The majority of material in the collection was created after 1920
Correspondence, writings, papers, photographs, printed material, and press cuttings of the English painter David Garshen Bomberg (1890-1957) and his second wife Lilian Bomberg, née Holt (1898-1983)
Scope and Content
Administrative / Biographical History
David Bomberg was born in Birmingham in December 1890. His father, Abraham Bomberg, was a Jewish leather-worker from Poland who moved with his family from Birmingham to Whitechapel in East London in 1895. Abraham Bomberg and his first wife, Rebecca, née Klein, had eleven children, including Kitty (later Newmark) (born 1902), who remained closest to David Bomberg in later years. Around 1906 David Bomberg became the apprentice of a lithographer and attended Walter Sickert's evening classes in art at Westminster School between 1908 and 1910. Having broken his indentures to become an artist, in 1911 he entered the Slade School of Art in London with a loan from the Jewish Education Aid Society. There he won a number of awards, including a prize for drawing. Already familiar with recent developments in European art he travelled to Paris with Jacob Epstein to borrow modern works for an exhibition at the Whitechapel Art Gallery in 1913.
After leaving the Slade David Bomberg showed work in `The Camden Town Group and Others' exhibition at Brighton City Art Galleries in December 1913. Two major works influenced by Cubism and Futurism, `In the Hold' (1913/1914) and `The Mud Bath' (1914) (both now in the Tate Gallery), were painted at this time and the latter shown at his first one-man exhibition at the Chenil Galleries in London in July 1914. In 1914 David Bomberg was one of the founder-members of the London Group (he was made an honorary life member in 1957). Remaining independent of Wyndham Lewis and the Vorticists David Bomberg nevertheless exhibited in a non-members section at the Vorticist exhibition at the Doré Galleries in London in 1915.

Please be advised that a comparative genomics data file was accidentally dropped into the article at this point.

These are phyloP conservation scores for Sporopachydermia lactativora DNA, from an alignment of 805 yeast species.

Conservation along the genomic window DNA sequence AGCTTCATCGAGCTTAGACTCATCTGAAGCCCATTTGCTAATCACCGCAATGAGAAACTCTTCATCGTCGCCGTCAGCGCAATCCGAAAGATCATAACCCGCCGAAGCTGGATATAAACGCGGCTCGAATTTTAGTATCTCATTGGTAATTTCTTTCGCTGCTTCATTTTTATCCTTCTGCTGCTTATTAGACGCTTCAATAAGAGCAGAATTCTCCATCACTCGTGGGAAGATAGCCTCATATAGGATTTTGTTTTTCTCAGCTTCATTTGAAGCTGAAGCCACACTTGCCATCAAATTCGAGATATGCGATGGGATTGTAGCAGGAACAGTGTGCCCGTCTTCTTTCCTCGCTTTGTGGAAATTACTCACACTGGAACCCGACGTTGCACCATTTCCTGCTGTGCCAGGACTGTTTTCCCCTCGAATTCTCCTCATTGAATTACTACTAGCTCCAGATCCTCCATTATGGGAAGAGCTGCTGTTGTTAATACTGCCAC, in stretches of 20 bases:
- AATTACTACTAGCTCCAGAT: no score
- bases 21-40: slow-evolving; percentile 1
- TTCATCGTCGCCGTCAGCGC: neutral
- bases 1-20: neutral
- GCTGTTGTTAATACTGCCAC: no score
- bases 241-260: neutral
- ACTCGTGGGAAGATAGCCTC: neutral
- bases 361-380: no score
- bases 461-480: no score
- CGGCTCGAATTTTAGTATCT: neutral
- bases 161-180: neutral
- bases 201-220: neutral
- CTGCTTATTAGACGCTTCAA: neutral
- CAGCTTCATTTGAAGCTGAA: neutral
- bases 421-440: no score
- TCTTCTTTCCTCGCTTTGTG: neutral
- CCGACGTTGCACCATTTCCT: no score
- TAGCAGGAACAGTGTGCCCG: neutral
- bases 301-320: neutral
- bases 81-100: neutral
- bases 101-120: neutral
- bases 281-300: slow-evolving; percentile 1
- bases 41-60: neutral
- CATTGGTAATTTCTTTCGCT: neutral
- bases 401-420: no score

During the First World War Bomberg enlisted in the Royal Engineers and was transferred to the 18th King's Royal Rifles. In 1917 he was commissioned to produce a painting, `Sappers at Work', for the Canadian War Memorials Fund. The first version, which drew on the geometrical abstraction of most of his pre-war work, was rejected, but a second, more conventional picture, was accepted for the National Gallery of Canada. After the war David Bomberg declined an invitation from his friend the architect Robert van't Hoff to join De Stijl in Holland. In September 1919 an exhibition of his ink-wash drawings was shown at the Adelphi Gallery in London and the Mansard Gallery held an exhibition of his drawings in March 1923. In April 1923 David Bomberg travelled to Jerusalem with financial support from the Palestine Foundation Fund and at the recommendation of Sir Muirhead Bone (1876/1953). He made a six-month visit to Petra in the following year. While in the Middle East David Bomberg painted more naturalistic landscapes than might have been expected from his pre-war work. Following his return to London works from Palestine and Petra were exhibited with critical success at the Leicester Galleries in February 1928 and, four months later, in the artist's London studio. In February 1929 similar works were also exhibited at the Ruskin Gallery in Birmingham. David Bomberg first visited Spain in August 1929 and painted for the most part in Toledo. He returned to Spain in 1934, visiting the Asturias, Cuenca, and the town of Ronda in Andalucia. Civil unrest forced his return to England late in 1935. An exhibition of `Sixty Imaginative Compositions, Spanish and Scottish Landscapes and Other Works' was held at the Bloomsbury Gallery in London in November 1932, and, in June 1936, an exhibition of `Recent Paintings of Spain' was shown at the Cooling Galleries. In January 1937 David Bomberg held a retrospective exhibition at the Foyle Art Gallery together with Horace Brodzky and Margarete Hamerschlag. He joined the Communist Party in 1933, with the encouragement of his sister Kitty and her husband, James Newmark, but resigned his membership after spending six months in the Soviet Union, in December 1933. During the Second World War David Bomberg made numerous unsuccessful applications for teaching posts. In 1942 he received a commission from the War Artists' Advisory Committee to paint a bomb store in Burton-on-Trent but his finished painting did not meet with the approval of the committee. The last one-man show held during Bomberg's lifetime was an `Exhibition of Imaginative Compositions' at the Leger Gallery in November 1943. DB eventually found part-time employment as a teacher of drawing at the Bartlett School of Architecture (1945/49) and, with considerable success, at the Borough Polytechnic, between 1945 and 1953. His pupils included Frank Auerbach, Cliff Holden, Leon Kossoff, Leslie Marr, Dorothy Mead, and Gustav Metzger.